Actually, today in church, for the first time ever, I was one of the helpers in the service. (I say 'I was' rather than 'I signed up to be', because Mom signed me up and then didn't tell me 'till a week later.) So, yay! I got to be lay reader, and I got to hand out the wine to people and say "The blood of Christ, given for you" about two dozen times, and be part of a miracle. I'd never helped with communion before - back in the day when I was an acolyte, I always refused to do it on Communion Sundays, because not only was I not communing yet, I wasn't even baptized (and nobody at church ever remembered that I wasn't baptized, so when it came up in conversation - awkward!)
Anyway, I experienced another miracle after church, too, a miracle like the miracle of the loaves and the fishes, when I sat down at coffee hour and started making my Easter basket out of my processional palms. I started out with nine small palms. I was going to make a square basket, 3x3 on the bottom and then three rows around the sides, but somehowe it ended up being 5x5x5 instead, and then I made eight or nine crosses to put in it. And when I had finished I looked over at my pile of palms and somehow, I still had six left. The pile just never got smaller!
Knock and the door shall be opened unto you, man. Seek and ye shall find.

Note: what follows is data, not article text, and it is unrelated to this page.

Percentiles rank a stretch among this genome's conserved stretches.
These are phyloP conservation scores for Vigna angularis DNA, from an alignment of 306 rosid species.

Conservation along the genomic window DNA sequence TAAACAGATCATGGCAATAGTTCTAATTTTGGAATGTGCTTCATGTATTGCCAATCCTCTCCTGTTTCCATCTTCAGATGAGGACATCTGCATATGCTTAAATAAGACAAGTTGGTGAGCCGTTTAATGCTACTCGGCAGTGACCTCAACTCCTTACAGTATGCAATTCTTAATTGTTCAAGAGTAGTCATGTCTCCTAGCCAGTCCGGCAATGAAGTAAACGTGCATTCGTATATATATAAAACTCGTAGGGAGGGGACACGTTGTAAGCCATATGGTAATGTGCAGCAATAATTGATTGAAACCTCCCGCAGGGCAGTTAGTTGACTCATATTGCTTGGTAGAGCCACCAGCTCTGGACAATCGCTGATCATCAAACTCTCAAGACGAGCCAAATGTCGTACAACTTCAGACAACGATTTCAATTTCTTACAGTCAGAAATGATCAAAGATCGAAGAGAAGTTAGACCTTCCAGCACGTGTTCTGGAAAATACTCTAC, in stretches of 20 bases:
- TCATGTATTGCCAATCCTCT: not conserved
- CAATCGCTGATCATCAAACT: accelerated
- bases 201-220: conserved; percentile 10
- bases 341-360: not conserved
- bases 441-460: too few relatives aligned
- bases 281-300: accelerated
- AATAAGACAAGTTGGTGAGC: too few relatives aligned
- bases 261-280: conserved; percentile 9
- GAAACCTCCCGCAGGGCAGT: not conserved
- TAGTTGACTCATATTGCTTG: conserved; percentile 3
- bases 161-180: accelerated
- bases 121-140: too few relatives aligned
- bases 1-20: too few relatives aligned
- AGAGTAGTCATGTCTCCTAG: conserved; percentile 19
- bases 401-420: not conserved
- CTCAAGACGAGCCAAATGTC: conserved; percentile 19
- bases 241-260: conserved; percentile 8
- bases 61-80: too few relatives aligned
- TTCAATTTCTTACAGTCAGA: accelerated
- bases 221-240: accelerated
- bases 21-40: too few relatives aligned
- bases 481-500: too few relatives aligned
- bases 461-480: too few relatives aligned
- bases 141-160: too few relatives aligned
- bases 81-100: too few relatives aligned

Actually, making a basket like that is an act of faith on its own - for the first three-quarters of the work, I have what looks a huge tangle of cracked and bent leaves that will never, ever resemble anything and really I ought to just chuck it and give up; but keep going, and suddenly - snap - it transforms into a cute (if somewhat stringy and lopsided) little green-and-yellow basket that's a lot stronger than it looks. (And will last forever once it dries - this one's at least three or four years old and still up to carrying eggs in.) I make a basket once a year on Palm Sunday (when I have the materials and have the time) just so I don't lose the skill - basketweaving is *brilliant*. Someday I'm going to get around to teaching myself how to make a pine-needle basket like the natives around here did, or sweetgrass like the prairie-dwellers in Mom's part of the country, or how to cut and soak and split the invasive bamboo that's taking over our scrublands. But gathering and learning how to work the materials is the *hard* part, alas. (Plus, do I have space for lots of pretty-but-too-lopsided-to-sell baskets? No, I have no space at all.)